A Belabored Gardening Metaphor (#poem)

shallow focus photography of green leaves
Photo by Suzy Hazelwood on Pexels.com

Fertility varies from place to place.
In my hometown, cilantro would take over
The yard if you weren’t careful. Some
People don’t like the smell, but I loved
The fragrant flood of mulch and pollen
Whenever I mowed. (It was the only joy
I found in mowing.) A cilantro haze
Always encircled by volunteer chilis
Standing as spicy sentinels guarding
The perimeter of the lawn with indifference.

In other places, the peppers and coriander
Do not volunteer but must be coaxed
From the soil with care and determination.
You must remember to bring them inside
During the cold months (and most are).
A grow light helps, too, one would think,
But the natural growth and abundance
Of abandoned plants has left me.

And could anything be more appropriate?
My own vitality, once uncontrolled and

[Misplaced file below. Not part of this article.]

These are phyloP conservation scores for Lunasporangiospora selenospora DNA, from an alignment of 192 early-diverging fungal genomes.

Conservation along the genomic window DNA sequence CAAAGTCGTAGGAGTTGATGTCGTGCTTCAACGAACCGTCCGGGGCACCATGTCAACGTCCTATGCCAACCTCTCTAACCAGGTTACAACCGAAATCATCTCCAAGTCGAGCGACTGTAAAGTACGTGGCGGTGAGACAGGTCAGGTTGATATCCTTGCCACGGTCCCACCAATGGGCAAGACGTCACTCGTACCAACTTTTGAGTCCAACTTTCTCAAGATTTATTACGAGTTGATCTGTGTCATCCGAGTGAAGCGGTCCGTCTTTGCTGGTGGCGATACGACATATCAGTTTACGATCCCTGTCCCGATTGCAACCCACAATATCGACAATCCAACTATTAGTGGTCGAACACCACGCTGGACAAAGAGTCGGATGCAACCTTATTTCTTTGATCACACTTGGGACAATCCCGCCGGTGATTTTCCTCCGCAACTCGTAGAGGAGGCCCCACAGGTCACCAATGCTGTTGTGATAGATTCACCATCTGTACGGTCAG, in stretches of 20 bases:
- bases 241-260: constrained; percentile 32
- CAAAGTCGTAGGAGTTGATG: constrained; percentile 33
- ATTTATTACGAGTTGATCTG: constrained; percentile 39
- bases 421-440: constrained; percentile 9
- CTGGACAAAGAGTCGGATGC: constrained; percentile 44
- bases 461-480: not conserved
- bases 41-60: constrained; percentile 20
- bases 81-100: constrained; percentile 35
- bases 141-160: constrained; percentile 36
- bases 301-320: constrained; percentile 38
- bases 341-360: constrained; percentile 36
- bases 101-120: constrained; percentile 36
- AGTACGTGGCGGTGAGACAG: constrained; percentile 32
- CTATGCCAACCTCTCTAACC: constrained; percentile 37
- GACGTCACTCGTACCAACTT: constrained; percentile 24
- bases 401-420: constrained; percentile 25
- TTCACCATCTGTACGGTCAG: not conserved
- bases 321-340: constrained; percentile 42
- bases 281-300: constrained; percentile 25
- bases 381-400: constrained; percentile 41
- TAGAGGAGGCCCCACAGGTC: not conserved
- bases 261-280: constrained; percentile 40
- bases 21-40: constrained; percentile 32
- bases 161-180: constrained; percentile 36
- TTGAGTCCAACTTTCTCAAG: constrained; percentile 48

Forever stretching to new patches of
Fertile soil must now be coaxed awake
Each day and issues a constant threat
Of “failure to thrive.” My arthritic hands
And semi-repaired bones strain to put
New seeds in fecund ground and wait for
Life to emerge each spring. But still
The light, the air, the soil trigger some
Urge, some will to unfurl once more.

Cultivating Life (redux)

As Eliot would say,

I buried the corpses dutifullyIMG_3180

In the garden last autumn

With hopes of ghostly greetings to come.

 

Now, feeding them with

Spikes and multicolored fluids,

I wonder how they will arise,

Whether they will rise.

 

A regeneration, perhaps,

Or a redemption for

Last year’s cataclysm

Of paradoxical fecundity.

 

How does the overgrowth

Thrive so heartily

When I’ve launched such

Devious plots against it?

 

How does the life

I’ve coaxed so tenaciously

Defy me with such a persistent

Affront to my unfounded optimism?